Anyway, I'm very happy with the quality of the Lasever (from Dave), the driver is very well built (in SMD), the beam quality and stability is good, and the construction too

  4. #54
    Join Date
    Mar 2007
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    27

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    Quote Originally Posted by The_Doctor View Post

    Very good thread, this, useful. It will be a long time before I get a blue DPSS. Probably never will, actually, I think by the time I really want one, there might be derivatives of blue zinc-oxide diodes at longer than 405nm, with powers up to 100 mW. I live in hope, anyway. There is a LOT of commercial pressure to make them, so it will probably happen. Heading further off-topic, I can't help wondering, given that Nichia (Shuji Nakamura) invented some high-bright blue AND green LED's, why there are no green laser diodes.
    Apparently it's quite difficult to create stable long lasting laser diodes with frequencies much higher than red. There are all sorts of LEDs available in colors throughout the visible spectrum, but laser diodes currently are only available on either end of the visible spectrum. I'm not certain what the difficulties are, but apparently the concentrated EM fields in the 'quantum well' lead to short device lifetimes. Most of the 'blackart' and patent work with early LD's revolved around preventing COD and increasing poor lifespans.

    For example Sony was working on creating green direct injection LDs in the 90's, but they were stymied by very short lifespans. The best they were able to get was about 100 hours. The LD lased at ~515 nm. See this link - over 10 years old now:
    http://www.sony.net/SonyInfo/News/Pr...9601/96D-014E/
    You can see the complexity of the diode.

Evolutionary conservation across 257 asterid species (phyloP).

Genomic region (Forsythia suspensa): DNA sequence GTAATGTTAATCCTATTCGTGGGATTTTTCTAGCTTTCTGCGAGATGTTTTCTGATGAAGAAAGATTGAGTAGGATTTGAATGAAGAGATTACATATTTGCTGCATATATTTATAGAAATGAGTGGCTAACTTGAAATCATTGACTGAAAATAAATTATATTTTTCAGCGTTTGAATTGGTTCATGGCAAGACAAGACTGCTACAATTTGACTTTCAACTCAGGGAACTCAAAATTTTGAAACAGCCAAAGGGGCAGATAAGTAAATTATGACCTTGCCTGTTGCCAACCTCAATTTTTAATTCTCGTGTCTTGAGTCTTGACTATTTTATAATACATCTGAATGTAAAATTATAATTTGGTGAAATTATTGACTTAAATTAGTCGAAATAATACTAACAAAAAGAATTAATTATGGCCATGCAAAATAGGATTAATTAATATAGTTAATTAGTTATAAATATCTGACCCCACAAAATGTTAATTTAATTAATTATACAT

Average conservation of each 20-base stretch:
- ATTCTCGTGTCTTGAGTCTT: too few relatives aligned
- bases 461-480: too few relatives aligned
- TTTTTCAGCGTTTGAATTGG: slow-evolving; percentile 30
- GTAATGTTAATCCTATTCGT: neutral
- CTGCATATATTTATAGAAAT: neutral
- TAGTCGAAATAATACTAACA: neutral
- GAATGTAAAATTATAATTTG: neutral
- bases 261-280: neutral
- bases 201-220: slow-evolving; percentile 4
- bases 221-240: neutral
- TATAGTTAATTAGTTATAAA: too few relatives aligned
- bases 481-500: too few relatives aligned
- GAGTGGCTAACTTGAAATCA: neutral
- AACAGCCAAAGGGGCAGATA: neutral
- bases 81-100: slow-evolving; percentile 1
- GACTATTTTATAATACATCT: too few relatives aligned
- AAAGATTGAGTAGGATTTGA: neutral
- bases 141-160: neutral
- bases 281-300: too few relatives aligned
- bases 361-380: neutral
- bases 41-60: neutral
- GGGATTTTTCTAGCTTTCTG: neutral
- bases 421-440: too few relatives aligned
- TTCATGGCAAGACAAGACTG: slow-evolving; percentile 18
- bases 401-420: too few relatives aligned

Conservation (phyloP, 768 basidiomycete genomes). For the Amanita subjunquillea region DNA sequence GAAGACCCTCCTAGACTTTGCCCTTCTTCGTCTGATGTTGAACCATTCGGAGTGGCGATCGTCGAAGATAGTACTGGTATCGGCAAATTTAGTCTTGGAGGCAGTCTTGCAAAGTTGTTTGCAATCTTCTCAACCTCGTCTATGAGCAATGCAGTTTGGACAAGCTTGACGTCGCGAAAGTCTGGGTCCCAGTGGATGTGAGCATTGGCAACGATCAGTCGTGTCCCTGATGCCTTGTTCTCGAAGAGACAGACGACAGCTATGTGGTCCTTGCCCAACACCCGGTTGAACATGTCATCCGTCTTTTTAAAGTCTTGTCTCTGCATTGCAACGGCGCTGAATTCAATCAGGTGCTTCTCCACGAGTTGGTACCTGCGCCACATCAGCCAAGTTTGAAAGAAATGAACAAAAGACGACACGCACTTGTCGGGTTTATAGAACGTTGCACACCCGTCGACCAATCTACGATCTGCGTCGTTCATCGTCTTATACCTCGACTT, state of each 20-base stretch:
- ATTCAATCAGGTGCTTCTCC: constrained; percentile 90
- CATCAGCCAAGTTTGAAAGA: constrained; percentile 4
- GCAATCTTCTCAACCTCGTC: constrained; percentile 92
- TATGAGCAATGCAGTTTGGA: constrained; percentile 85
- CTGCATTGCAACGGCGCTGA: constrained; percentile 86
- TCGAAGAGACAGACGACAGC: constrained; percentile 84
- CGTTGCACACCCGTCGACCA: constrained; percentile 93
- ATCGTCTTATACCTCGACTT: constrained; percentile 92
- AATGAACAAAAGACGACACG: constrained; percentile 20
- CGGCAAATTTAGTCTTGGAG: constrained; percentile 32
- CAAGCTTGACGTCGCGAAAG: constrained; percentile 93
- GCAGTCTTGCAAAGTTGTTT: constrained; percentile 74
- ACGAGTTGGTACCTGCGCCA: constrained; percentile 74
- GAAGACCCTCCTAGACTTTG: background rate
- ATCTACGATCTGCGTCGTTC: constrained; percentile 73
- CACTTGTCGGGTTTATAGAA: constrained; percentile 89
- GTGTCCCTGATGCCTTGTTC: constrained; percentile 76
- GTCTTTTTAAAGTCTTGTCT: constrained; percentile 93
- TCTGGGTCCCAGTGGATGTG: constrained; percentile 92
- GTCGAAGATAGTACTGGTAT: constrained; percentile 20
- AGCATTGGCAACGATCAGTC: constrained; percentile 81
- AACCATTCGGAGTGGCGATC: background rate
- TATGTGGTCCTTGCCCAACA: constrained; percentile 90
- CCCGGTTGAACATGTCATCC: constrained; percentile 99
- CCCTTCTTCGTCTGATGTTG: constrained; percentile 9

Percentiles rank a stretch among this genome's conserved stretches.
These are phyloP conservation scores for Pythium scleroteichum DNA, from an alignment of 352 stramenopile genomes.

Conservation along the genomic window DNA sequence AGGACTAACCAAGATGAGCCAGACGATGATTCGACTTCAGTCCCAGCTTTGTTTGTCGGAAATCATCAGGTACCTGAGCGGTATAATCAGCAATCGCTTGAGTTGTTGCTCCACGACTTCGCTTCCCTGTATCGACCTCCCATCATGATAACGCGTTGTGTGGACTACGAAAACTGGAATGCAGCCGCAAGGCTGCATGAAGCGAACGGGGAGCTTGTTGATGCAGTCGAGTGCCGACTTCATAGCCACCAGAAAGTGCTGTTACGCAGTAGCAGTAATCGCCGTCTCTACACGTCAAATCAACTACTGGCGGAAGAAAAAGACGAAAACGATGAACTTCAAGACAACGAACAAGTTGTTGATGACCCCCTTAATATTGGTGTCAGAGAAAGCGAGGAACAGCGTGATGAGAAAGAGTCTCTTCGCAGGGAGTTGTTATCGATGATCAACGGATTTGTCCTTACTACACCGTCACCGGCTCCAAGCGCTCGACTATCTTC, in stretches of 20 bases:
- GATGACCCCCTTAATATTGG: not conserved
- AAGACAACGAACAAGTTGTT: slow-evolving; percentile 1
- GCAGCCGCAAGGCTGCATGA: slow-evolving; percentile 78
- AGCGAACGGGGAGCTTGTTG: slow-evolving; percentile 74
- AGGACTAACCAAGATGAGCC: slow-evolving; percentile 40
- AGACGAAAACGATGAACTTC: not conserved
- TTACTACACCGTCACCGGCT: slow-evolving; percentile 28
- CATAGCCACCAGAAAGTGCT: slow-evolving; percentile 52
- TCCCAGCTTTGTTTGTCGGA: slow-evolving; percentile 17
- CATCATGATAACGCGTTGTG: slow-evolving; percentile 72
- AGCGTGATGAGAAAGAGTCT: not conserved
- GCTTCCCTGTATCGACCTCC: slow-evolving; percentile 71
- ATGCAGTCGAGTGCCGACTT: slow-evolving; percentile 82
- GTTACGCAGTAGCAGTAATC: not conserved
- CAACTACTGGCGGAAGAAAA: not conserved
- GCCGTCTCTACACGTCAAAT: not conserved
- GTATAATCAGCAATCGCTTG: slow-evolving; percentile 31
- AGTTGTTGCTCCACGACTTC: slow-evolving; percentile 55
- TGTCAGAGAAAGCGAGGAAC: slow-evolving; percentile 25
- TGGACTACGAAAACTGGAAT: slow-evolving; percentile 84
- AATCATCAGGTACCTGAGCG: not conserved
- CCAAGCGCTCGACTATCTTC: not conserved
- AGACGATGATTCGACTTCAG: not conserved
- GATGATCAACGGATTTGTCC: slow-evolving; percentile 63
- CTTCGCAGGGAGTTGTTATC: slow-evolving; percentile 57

Apparently they were unable to improve the lifespan. Nichia (Nakamura) was able to create the current lot of violet LDs, but not without many difficulties, and the big manufacturers are apparently still having problems ramping up production and creating reliable LDs.

    Of course violet allows them to get smaller diffraction limited spot sizes to allow DVDs that can hold more. My fear is now the violet LDs are here the economic drivers for laser diodes in the heart of the visible spectrum will disappear and we may not see visible LD's outside of red and violet.

    I've always liked LDs for conceptual reasons - small and relatively efficient, even if the beam quality isn't that good. At this point the only way to get colors in the heart of the visual spectrum is to use DPSS tech, which gives good beam quality, even if it's not nearly as efficient as using direct injection diodes to create the desired wavelength directly.

  5. #55
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    Mar 2006
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    That is one unholy sandwich they had to make of that, to get green! (And not the nicest green, either.) No wonder a DPSS looked like a less complex answer. Judging by the NECSEL, Direct SHG to get visible from IR might always be a favoured method unless someone gets lucky with a new discovery. One idea that I like (not sure if it's realistic though) is a tunable IR laser just one octave below the visible range of 400 to 800. If it could tune the octave from 1600 to 800 nm, it would be a very useful visible laser if SHG doubling methods can also handle that octave change. As the SHG should be intracavity, I suspect that this much tuning might not work, and trying it might upset lasing.